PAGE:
The reduction in economic activity in Zimbabwe resulted in the poor servicing of loans which caused a spike in NPLs. NPLs/Loans ratio peaked to levels never seen before. In 2003-2005 at the crescendo of the Zimbabwean financial crisis, many commercial banks became insolvent. By end December 2004 NPLs reached a staggering 28,9 percent. The turbulence in the Zimbabwean financial sector on the back of serious liquidity shortages during the last quarter of 2003, necessitated the introduction of the Troubled Banks Fund (TBF) in December 2003 with the aim of safeguarding and minimising disruptive medium-term liquidity mismatches. The TBF served as a contingent pool from where banks that faced liquidity challenges accessed funding to stabilise their operations.
The thrust was to ensure financial stability while the affected institutions put in place corrective and remedial measures to address the liquidity challenges.
Banks that accessed the TBF were required to operate under close supervision by the RBZ and also to provide a plan of measures to resolve their liquidity challenges. The monetary policy statement issued on 18 December 2003 marked a turning point for the Zimbabwean financial services sector.
Amid fears of a deeper financial crisis to the whole banking industry through systemic risk, RBZ embarked on rigorous effort to instil discipline and bring sanity into the financial sector. Some banking institutions were found to be unsafe and unsound, such that NPLs rose from about 15 percent in 2000 to nearly 30 percent in 2004.
By the end of 2004, 10 banking institutions which included ENG Capital, Trust Bank, Royal Bank, United Merchant Bank (UMB), Interfin Bank, CFX Bank, Renaissance bank (later Capital Bank), Barbican Bank and ZABG had been placed under curatorship, two were under liquidation, and one discount house had been closed. The banking public endured tremendous psychological, emotional, social and financial ruin. Corrective action by RBZ was taken, which resulted in the merging of Barbican, Royal and Trust Bank to form ZABG in 2005 which was later disintegrated in 2010 (RBZ, 2012).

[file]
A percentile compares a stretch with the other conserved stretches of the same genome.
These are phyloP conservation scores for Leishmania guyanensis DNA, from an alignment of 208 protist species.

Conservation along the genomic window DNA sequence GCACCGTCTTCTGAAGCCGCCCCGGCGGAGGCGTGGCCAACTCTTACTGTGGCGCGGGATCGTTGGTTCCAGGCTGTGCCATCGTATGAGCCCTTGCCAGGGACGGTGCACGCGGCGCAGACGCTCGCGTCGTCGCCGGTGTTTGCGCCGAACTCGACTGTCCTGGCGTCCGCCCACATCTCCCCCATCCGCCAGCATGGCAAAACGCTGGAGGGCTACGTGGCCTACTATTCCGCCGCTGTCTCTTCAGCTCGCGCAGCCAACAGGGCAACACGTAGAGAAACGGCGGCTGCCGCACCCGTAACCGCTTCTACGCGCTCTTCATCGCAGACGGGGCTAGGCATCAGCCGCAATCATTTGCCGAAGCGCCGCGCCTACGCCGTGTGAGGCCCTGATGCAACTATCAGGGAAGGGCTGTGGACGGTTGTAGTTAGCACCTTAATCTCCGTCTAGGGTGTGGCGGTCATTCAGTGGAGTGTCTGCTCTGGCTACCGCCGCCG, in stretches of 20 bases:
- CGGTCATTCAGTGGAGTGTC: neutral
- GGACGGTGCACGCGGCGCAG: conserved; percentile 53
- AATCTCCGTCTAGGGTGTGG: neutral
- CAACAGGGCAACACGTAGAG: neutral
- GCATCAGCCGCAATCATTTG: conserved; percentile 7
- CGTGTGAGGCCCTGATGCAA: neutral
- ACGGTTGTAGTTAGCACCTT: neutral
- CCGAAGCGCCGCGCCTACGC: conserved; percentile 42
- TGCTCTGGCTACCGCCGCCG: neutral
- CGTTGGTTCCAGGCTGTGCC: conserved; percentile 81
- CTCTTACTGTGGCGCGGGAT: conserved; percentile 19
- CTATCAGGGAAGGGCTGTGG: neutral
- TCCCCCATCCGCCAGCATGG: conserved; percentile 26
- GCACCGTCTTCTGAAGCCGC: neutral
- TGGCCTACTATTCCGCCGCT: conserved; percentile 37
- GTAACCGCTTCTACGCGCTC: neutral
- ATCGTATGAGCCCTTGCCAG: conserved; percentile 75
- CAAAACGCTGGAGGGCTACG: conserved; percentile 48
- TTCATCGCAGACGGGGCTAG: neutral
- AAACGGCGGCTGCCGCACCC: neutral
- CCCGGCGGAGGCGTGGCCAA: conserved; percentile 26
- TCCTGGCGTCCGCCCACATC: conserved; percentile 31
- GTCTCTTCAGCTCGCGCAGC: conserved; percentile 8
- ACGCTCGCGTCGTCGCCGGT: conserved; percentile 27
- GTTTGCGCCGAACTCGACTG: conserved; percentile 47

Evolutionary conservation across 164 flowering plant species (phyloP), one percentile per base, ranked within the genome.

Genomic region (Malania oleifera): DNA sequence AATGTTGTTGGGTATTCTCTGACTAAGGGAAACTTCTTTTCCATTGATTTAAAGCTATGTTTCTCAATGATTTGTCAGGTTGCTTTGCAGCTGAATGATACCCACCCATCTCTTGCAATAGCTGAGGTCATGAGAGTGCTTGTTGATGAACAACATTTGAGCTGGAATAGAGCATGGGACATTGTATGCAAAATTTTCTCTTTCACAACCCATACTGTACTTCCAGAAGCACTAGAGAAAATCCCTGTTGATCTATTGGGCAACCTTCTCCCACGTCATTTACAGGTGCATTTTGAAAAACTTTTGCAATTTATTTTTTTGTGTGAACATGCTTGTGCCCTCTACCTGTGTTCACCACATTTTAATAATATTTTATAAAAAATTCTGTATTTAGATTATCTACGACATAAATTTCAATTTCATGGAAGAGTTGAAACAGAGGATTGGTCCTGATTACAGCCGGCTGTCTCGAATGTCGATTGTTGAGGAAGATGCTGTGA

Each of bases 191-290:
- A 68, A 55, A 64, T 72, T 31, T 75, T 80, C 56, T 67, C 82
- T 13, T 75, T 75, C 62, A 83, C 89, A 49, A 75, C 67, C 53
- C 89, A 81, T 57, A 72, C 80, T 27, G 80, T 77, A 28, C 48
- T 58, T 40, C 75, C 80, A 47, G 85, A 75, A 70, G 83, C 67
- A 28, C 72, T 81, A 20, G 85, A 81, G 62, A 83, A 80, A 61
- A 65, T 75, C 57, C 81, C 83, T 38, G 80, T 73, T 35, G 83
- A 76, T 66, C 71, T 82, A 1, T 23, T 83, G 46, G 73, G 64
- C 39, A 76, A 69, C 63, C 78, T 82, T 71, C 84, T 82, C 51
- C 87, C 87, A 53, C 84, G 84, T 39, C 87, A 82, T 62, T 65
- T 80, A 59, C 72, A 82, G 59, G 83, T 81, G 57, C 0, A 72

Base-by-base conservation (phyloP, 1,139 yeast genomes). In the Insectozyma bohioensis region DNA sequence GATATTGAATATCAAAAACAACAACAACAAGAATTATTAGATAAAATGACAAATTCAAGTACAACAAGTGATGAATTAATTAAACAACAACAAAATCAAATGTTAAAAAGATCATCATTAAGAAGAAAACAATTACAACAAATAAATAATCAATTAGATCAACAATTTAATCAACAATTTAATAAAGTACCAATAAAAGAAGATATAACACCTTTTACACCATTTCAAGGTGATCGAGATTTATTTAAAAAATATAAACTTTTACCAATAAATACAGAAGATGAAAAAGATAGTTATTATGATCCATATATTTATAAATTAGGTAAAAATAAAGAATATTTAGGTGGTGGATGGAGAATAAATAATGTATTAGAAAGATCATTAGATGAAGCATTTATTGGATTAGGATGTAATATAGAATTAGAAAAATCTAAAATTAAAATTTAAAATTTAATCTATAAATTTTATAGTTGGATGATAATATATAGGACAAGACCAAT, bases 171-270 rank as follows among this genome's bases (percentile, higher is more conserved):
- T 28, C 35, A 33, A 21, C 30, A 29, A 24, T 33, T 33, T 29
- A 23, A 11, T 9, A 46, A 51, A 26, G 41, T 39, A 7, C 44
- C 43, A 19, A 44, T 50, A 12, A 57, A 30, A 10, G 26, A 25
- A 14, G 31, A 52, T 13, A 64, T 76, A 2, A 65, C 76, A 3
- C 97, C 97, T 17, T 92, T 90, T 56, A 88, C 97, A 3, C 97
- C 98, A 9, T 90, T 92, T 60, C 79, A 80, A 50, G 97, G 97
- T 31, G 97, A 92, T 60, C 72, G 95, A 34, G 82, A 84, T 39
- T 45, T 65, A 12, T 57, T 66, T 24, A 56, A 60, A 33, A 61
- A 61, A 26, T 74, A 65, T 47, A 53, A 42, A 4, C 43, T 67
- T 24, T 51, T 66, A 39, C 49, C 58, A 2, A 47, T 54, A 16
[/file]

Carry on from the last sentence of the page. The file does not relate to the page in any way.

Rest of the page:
The 2007-08 financial crises saw Beverly Building Society disappear when it was acquired by CBZ. CFX which previously failed in 2004 collapsed for the second time when it was acquired by Interfin in 2010. Premier Banking Corporation was also acquired by Ecobank in the same year. Renaissance Merchant bank (later Capital Bank Corporation Ltd) partially failed in June 2011 and the bank managed to return back into the field after a period of curatorship by RBZ in March 2012. Capital Bank finally went under by 2014 even though it had attracted fresh funding from the cash rich but poorly managed National Social Security Authority. The institution failed due to gross irregularities which took the form of breakdown in corporate governance practices, abuse of group structure, technical insolvency and misuse of borrowed and depositors funds.
According to RBZ, the major cause of recent bank failures were largely stemming from gross undercapitalisation, higher non-performing loans and critical liquidity challenges that banks were facing. Banks such as Genesis and Royal bank were relenting unacceptable losses, such that Royal Bank had posted a loss of US$598 million as at 30 June 2012. In terms of capitalisation, Royal and Genesis had US$1,850 million and US$3,20 million respectively, which were far below the mandated capital levels of US$25 million. Another bank of issue is AfrAsia Kingdom Bank which recorded debacle depletion in its capital base from US$31 million in December 2012 to US$2,4 million in June 2013 and it subsequently closed.
Post 2009 banking sector vulnerabilities
Dollarisation in Zimbabwe brought with it stability and growth and people felt confident to recapitalise their businesses. How else could bank deposits grow from US$300 million in 2009 to over US$5,2 billion as of end of 2016 would be the question to be answered. Post 2009, many Zimbabweans brought in funds from abroad in order to recapitalise their businesses. Hyperinflation had decimated the balance sheets of most companies in the previous years forcing corporates to inject fresh capital into their businesses. Between 2009 and 2012, Zimbabwe’s economy grew by more than seven percent annually. Since 2013, growth has slowed significantly following the slump in commodity prices, weakening global growth, a strong US dollar — all these factors have led to a dip in economic activity in the country. The rate of NPLs increased from below two percent in March 2009 to above 20 percent by September 2014, in tandem with the decline in real economic growth from 11,4 percent recorded in 2010 to an estimate of 3,1 percent in 2014 and this trend can only further deteriorate.
In the next article one will endeavour to look closely at the post 2009 era banking sector problems and then come up with policy suggestions for reform.
-Butler Tambo is a Policy Analyst who works for the Centre for Public Engagement and can be contacted on [email protected]